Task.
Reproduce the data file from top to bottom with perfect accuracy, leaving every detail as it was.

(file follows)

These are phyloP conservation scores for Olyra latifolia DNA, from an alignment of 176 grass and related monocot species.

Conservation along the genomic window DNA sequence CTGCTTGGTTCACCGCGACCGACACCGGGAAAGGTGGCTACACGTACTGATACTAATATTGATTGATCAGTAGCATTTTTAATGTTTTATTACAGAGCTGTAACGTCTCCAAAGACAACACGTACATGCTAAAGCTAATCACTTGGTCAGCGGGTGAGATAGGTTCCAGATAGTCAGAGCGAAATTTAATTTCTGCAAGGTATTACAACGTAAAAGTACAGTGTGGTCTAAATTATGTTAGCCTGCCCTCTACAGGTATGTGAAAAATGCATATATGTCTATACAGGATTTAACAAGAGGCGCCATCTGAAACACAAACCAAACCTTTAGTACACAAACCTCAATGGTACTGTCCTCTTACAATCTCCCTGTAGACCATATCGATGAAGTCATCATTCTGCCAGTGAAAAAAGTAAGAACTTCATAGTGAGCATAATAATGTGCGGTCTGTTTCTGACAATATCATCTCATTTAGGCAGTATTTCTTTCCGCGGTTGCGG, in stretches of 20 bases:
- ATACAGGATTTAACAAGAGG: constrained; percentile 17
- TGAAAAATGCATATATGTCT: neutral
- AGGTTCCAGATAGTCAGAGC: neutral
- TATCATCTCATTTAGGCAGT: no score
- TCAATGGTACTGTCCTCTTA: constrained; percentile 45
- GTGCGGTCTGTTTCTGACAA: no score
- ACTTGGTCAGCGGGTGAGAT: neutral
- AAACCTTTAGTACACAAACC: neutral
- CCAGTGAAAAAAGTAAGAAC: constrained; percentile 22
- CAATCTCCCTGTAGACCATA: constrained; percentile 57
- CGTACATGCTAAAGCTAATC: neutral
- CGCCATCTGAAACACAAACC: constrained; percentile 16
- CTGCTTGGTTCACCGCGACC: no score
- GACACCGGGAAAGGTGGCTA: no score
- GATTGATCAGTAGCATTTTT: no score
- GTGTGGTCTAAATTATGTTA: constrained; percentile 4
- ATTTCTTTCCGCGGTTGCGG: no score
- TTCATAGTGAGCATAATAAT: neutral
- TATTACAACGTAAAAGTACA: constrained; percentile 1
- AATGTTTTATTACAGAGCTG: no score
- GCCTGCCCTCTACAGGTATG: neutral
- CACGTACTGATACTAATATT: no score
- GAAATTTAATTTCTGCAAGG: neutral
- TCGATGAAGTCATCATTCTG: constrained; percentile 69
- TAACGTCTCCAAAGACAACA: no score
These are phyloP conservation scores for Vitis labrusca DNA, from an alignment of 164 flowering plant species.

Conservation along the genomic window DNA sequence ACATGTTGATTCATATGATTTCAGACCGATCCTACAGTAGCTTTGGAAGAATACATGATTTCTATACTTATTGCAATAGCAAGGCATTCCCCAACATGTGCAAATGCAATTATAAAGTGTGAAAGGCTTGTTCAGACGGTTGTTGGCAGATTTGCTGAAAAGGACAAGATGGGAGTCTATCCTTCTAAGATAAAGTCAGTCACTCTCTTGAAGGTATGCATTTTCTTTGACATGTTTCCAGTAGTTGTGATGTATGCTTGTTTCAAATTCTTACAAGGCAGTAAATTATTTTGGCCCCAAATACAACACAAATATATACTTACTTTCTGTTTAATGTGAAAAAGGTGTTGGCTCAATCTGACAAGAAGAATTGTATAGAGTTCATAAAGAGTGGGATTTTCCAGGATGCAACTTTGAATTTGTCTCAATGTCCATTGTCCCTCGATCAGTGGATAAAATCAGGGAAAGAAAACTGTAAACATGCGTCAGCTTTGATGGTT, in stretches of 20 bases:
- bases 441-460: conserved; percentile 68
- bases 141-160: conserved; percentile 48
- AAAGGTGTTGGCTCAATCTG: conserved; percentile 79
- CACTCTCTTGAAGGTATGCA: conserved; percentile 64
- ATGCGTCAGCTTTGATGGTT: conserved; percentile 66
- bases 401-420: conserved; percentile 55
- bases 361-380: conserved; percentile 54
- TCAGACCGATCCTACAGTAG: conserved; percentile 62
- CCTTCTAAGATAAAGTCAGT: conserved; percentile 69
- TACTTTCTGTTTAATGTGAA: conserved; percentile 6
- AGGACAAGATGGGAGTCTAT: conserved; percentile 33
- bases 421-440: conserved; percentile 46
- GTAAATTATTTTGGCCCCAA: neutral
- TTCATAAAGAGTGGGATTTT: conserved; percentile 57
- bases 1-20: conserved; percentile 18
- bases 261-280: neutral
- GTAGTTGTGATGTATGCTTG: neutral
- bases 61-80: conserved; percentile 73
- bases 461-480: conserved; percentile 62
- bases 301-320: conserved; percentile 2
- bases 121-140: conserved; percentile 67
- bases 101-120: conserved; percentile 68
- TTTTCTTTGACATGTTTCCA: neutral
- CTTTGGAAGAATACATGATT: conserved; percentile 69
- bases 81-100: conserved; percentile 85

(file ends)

These are phyloP conservation scores for Olyra latifolia DNA, from an alignment of 176 grass and related monocot species.

Conservation along the genomic window DNA sequence CTGCTTGGTTCACCGCGACCGACACCGGGAAAGGTGGCTACACGTACTGATACTAATATTGATTGATCAGTAGCATTTTTAATGTTTTATTACAGAGCTGTAACGTCTCCAAAGACAACACGTACATGCTAAAGCTAATCACTTGGTCAGCGGGTGAGATAGGTTCCAGATAGTCAGAGCGAAATTTAATTTCTGCAAGGTATTACAACGTAAAAGTACAGTGTGGTCTAAATTATGTTAGCCTGCCCTCTACAGGTATGTGAAAAATGCATATATGTCTATACAGGATTTAACAAGAGGCGCCATCTGAAACACAAACCAAACCTTTAGTACACAAACCTCAATGGTACTGTCCTCTTACAATCTCCCTGTAGACCATATCGATGAAGTCATCATTCTGCCAGTGAAAAAAGTAAGAACTTCATAGTGAGCATAATAATGTGCGGTCTGTTTCTGACAATATCATCTCATTTAGGCAGTATTTCTTTCCGCGGTTGCGG, in stretches of 20 bases:
- ATACAGGATTTAACAAGAGG: constrained; percentile 17
- TGAAAAATGCATATATGTCT: neutral
- AGGTTCCAGATAGTCAGAGC: neutral
- TATCATCTCATTTAGGCAGT: no score
- TCAATGGTACTGTCCTCTTA: constrained; percentile 45
- GTGCGGTCTGTTTCTGACAA: no score
- ACTTGGTCAGCGGGTGAGAT: neutral
- AAACCTTTAGTACACAAACC: neutral
- CCAGTGAAAAAAGTAAGAAC: constrained; percentile 22
- CAATCTCCCTGTAGACCATA: constrained; percentile 57
- CGTACATGCTAAAGCTAATC: neutral
- CGCCATCTGAAACACAAACC: constrained; percentile 16
- CTGCTTGGTTCACCGCGACC: no score
- GACACCGGGAAAGGTGGCTA: no score
- GATTGATCAGTAGCATTTTT: no score
- GTGTGGTCTAAATTATGTTA: constrained; percentile 4
- ATTTCTTTCCGCGGTTGCGG: no score
- TTCATAGTGAGCATAATAAT: neutral
- TATTACAACGTAAAAGTACA: constrained; percentile 1
- AATGTTTTATTACAGAGCTG: no score
- GCCTGCCCTCTACAGGTATG: neutral
- CACGTACTGATACTAATATT: no score
- GAAATTTAATTTCTGCAAGG: neutral
- TCGATGAAGTCATCATTCTG: constrained; percentile 69
- TAACGTCTCCAAAGACAACA: no score
These are phyloP conservation scores for Vitis labrusca DNA, from an alignment of 164 flowering plant species.

Conservation along the genomic window DNA sequence ACATGTTGATTCATATGATTTCAGACCGATCCTACAGTAGCTTTGGAAGAATACATGATTTCTATACTTATTGCAATAGCAAGGCATTCCCCAACATGTGCAAATGCAATTATAAAGTGTGAAAGGCTTGTTCAGACGGTTGTTGGCAGATTTGCTGAAAAGGACAAGATGGGAGTCTATCCTTCTAAGATAAAGTCAGTCACTCTCTTGAAGGTATGCATTTTCTTTGACATGTTTCCAGTAGTTGTGATGTATGCTTGTTTCAAATTCTTACAAGGCAGTAAATTATTTTGGCCCCAAATACAACACAAATATATACTTACTTTCTGTTTAATGTGAAAAAGGTGTTGGCTCAATCTGACAAGAAGAATTGTATAGAGTTCATAAAGAGTGGGATTTTCCAGGATGCAACTTTGAATTTGTCTCAATGTCCATTGTCCCTCGATCAGTGGATAAAATCAGGGAAAGAAAACTGTAAACATGCGTCAGCTTTGATGGTT, in stretches of 20 bases:
- bases 441-460: conserved; percentile 68
- bases 141-160: conserved; percentile 48
- AAAGGTGTTGGCTCAATCTG: conserved; percentile 79
- CACTCTCTTGAAGGTATGCA: conserved; percentile 64
- ATGCGTCAGCTTTGATGGTT: conserved; percentile 66
- bases 401-420: conserved; percentile 55
- bases 361-380: conserved; percentile 54
- TCAGACCGATCCTACAGTAG: conserved; percentile 62
- CCTTCTAAGATAAAGTCAGT: conserved; percentile 69
- TACTTTCTGTTTAATGTGAA: conserved; percentile 6
- AGGACAAGATGGGAGTCTAT: conserved; percentile 33
- bases 421-440: conserved; percentile 46
- GTAAATTATTTTGGCCCCAA: neutral
- TTCATAAAGAGTGGGATTTT: conserved; percentile 57
- bases 1-20: conserved; percentile 18
- bases 261-280: neutral
- GTAGTTGTGATGTATGCTTG: neutral
- bases 61-80: conserved; percentile 73
- bases 461-480: conserved; percentile 62
- bases 301-320: conserved; percentile 2
- bases 121-140: conserved; percentile 67
- bases 101-120: conserved; percentile 68
- TTTTCTTTGACATGTTTCCA: neutral
- CTTTGGAAGAATACATGATT: conserved; percentile 69
- bases 81-100: conserved; percentile 85